Tomorrow I’ll embark on a new race: The Lake Logan Half, which is just outside of Asheville, NC.
I stayed in Knoxville last night at my Rev3 headquarters and will soon be heading to fine city of Canton, NC, which is conveniently 30 minutes away from the race site, and let me tell you there’s nothing I like more than waking up 30 minutes away from a race site!
Not really, I hate it. I’m a huge fan of rolling out of bed and walking over to transition. But my bitching will get me nowhere and at least it forces me to wake up earlier and get blood pumping before the race.
From what I can tell about Lake Logan, we have a cold-ish wetsuit swim that goes clockwise (which is good for a right breather like me). Then we get on the bike for a hilly 56 mile ride, the first 20 miles of which appear to be downhill, then hit the toughest climb around mile 40 just when we’re getting warmed up. The run is a two loop course where the first 3 mile are uphill, then we return on a downhill slant and do it again.
My strategy is undetermined. With Ironman Wisconsin 5 weeks away, the last thing I want to do is crush myself to the point where I need a week off. On the other hand, it is a race. The way I see it, I have 3 options.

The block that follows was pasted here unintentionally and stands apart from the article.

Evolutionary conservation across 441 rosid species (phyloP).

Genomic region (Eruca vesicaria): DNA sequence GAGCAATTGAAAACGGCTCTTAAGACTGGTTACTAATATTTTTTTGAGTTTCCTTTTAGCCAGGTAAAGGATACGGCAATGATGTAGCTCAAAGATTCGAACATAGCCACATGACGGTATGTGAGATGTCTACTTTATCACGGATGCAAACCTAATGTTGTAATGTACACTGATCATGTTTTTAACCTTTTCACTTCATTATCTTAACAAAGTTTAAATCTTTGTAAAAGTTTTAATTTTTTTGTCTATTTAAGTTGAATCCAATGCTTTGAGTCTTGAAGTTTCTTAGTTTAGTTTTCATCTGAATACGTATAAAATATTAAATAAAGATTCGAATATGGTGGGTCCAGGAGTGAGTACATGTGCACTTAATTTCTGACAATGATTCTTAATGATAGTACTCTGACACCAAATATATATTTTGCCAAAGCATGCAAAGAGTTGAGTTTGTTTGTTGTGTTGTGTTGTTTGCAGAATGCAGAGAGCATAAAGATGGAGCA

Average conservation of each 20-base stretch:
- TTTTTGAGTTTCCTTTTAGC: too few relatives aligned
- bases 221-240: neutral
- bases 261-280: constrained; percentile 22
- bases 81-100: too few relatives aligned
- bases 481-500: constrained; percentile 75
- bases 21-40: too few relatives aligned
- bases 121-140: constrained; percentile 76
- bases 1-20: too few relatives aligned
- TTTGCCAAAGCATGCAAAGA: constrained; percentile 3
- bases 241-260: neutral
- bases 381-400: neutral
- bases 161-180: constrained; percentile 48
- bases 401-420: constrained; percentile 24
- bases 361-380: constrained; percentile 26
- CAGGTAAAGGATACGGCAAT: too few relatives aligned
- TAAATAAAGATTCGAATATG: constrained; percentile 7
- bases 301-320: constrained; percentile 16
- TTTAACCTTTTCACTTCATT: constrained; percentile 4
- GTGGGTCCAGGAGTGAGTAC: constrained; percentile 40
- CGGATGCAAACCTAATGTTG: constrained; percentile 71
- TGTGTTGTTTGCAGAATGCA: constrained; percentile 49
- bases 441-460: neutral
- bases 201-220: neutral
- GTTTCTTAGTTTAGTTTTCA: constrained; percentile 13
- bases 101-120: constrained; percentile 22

Option 1: Create an organized training day and race at my desired Ironman pace. This will give me some confidence going to Madison, but in reality, training is supposed to make you stronger and faster. What sense does it make to race at a pace I think I can already do?
Option 2: Start each segment at Ironman pace, then pick up the effort for the second half of the swim, bike, and run. This will force me to be patient, loosen up, then test my limits.
Option 3: Go after it like I want to win my age group. This means taking what I get when I can get it and the first half of the bike seems to be in a giving mood. As much as I want to stay under control, there’s no chance of winning my age group if I don’t take advantage of what appears to be mostly downhill out of the gate.
The reality is, it usually comes down to how I swim. If it’s a crappy swim I typically go crush the bike to redeem myself (if I can). If I swim well I feel like I can be a little more patient, but I typically go out and try to crush the bike.
So, I guess I’m gonna swim as well as I can, try to crush the bike, then run as hard as I can. Which is option 4, and usually how I race.